Furlough, Universal Credit, energy bills: why millions face a year of financial pain

Updated on 15 September 2021 | 8 Comments

From reduced incomes to rising bills, millions are going to have to find ways to make their money stretch further in the coming year.

It’s a gross understatement to say that the last year and a half has been a difficult time.

All of us have faced all sorts of challenges ‒ physical, mental and financial ‒ since Covid arrived on the UK’s shores in early 2020.

And while vaccines have helped take the edge of the pandemic, the sad reality is that there is plenty of pain still ahead for a lot of people when it comes to their bank balances.

Less money coming in

For starters, an awful lot of people across the country are going to be seeing a noticeable drop in the amount of money they bring in each month.

Take Universal Credit. The Government introduced a temporary £20 top-up to this benefit payment during the pandemic and plans to remove it from 6th October.

It’s a move that’s been slammed from all corners, even Tory MPs, who are only too well aware that for many Universal Credit recipients that extra £20 makes an enormous difference to their standard of life.

And let’s be clear, a lot of people who receive Universal Credit are already in work ‒ it’s there to top up their wages to something that will support their families.

The furlough scheme, which has supported millions of jobs, is also set to end in the coming weeks.

According to the most recent data, there are still 1.6 million people on furlough, and let’s face it, there have to be doubts about how viable many of those jobs are once the scheme ends.

A significant number of those people currently on furlough will find that the end of the scheme coincides with them losing their jobs, and so having to start hunting for new employment while getting by on savings or benefits like the jobseeker’s allowance.

Even for those people whose jobs are perfectly secure, there is going to be an income hit ahead.

The Government has confirmed plans to increase National Insurance from next April by 1.25% in a bid to provide more funding to the NHS and social care system, a move that as we explained will cost someone earning £30,000 an additional £255.40 each year.

Across the country, millions of us are going to be looking at our bank balances and wondering why we aren’t bringing in the same amounts we normally would.

More money going out

To add to the fun, the amount of money we spend is likely to increase too.

One of the expenses that we simply can’t escape is our food shopping each week, but the big supermarkets are all warning that there will be price rises ahead.

Prices are being driven up by the combination of more money being spent on lorry drivers, rising prices for fuel and raw materials, as well as greater regulatory checks on imported food.

Supermarkets aren’t in a position to simply absorb those additional costs, which means that inevitably they will be passed onto us shoppers in some form.

And then we have energy bills. Ofgem, the energy regulator, has already been sounding the alarm that increasing wholesale gas prices will “feed into all customer energy bills in the UK”, while a host of suppliers have already announced price rises.

We already know the energy price cap is going up in October, so don’t be surprised if there are further increases ahead.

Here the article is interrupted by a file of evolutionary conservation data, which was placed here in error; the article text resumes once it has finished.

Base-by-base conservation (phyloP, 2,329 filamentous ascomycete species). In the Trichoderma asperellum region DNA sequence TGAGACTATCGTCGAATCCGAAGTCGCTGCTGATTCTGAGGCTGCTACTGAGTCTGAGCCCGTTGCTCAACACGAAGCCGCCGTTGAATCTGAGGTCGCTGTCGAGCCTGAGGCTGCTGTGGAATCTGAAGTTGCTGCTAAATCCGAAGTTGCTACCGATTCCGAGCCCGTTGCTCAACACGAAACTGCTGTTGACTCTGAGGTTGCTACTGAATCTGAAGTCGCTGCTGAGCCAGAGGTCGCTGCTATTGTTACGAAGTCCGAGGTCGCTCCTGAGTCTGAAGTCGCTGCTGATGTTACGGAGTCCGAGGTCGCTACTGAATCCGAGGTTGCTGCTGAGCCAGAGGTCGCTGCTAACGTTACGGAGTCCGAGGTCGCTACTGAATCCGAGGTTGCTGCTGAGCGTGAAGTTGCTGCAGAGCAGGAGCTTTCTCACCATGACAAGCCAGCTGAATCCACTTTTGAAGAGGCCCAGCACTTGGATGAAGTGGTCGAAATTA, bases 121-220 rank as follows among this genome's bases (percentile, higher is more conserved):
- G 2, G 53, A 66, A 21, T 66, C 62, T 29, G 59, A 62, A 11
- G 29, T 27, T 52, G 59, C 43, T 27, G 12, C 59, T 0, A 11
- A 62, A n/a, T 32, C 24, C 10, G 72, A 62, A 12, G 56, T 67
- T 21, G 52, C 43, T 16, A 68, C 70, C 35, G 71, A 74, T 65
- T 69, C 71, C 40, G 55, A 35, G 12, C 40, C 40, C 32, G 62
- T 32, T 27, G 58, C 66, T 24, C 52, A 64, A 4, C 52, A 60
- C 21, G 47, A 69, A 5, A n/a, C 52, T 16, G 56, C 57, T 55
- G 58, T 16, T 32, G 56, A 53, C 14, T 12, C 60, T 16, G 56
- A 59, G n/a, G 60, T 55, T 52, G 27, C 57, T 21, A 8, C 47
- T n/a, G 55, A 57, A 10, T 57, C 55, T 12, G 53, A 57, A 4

With inflation forecast to hit around 4% this year, the money we spend on everyday essentials, let alone on the occasional treat, is only going to rise at precisely the same time when we are likely trying to make reduced incomes stretch a little further.

It’s a brutal combination.

The haves and have nots

The StepChange Debt Charity has said that it is seeing more and more people ask for help, members of over-represented groups that have been hit hard by the pandemic.

It warned that there is a real risk of a two-speed recovery, where those that are in a relatively stable position already do ok, and those who have already been hardest hit are completely left behind.

This has been supported by new data from the Office for National Statistics, which emphasises the fact that those on low wages were most likely to have been hardest hit by the pandemic, and now face the biggest challenge in getting their finances back on track.

This is a big challenge for the authorities, to not only recognise but also try to do something about.

Can you help yourself?

Some of these new financial pressures are out of our hands. There’s not much you can do about the National Insurance rise, for example, or the likelihood of Council Tax rising once again in 2022.

But there are areas of your finances where you can take steps to try to at least lessen the blow, particularly when it comes to your expenditure. If your grocery shopping is starting to feel painful, then it could be worth switching to a cheaper retailer.

We’ve detailed how the main names compare on a regular basis, based on a typical basket of goods (plus we do a roundup of the best weekly supermarket deals here).

Similarly, it’s worth checking your energy and broadband deals, to see if you could switch to a cheaper deal and save some cash.

The energy price cap for example only applies to the standard tariffs charged by energy suppliers, which are already the most expensive deals on the market.

If your deal is protected by the price cap, then you could undoubtedly save more simply by switching to a new fixed tariff.

Shopping around for new deals on your regular expenses isn't going to mean you are suddenly flush with cash. But it could make a real difference to just how comfortable you are over the next year.


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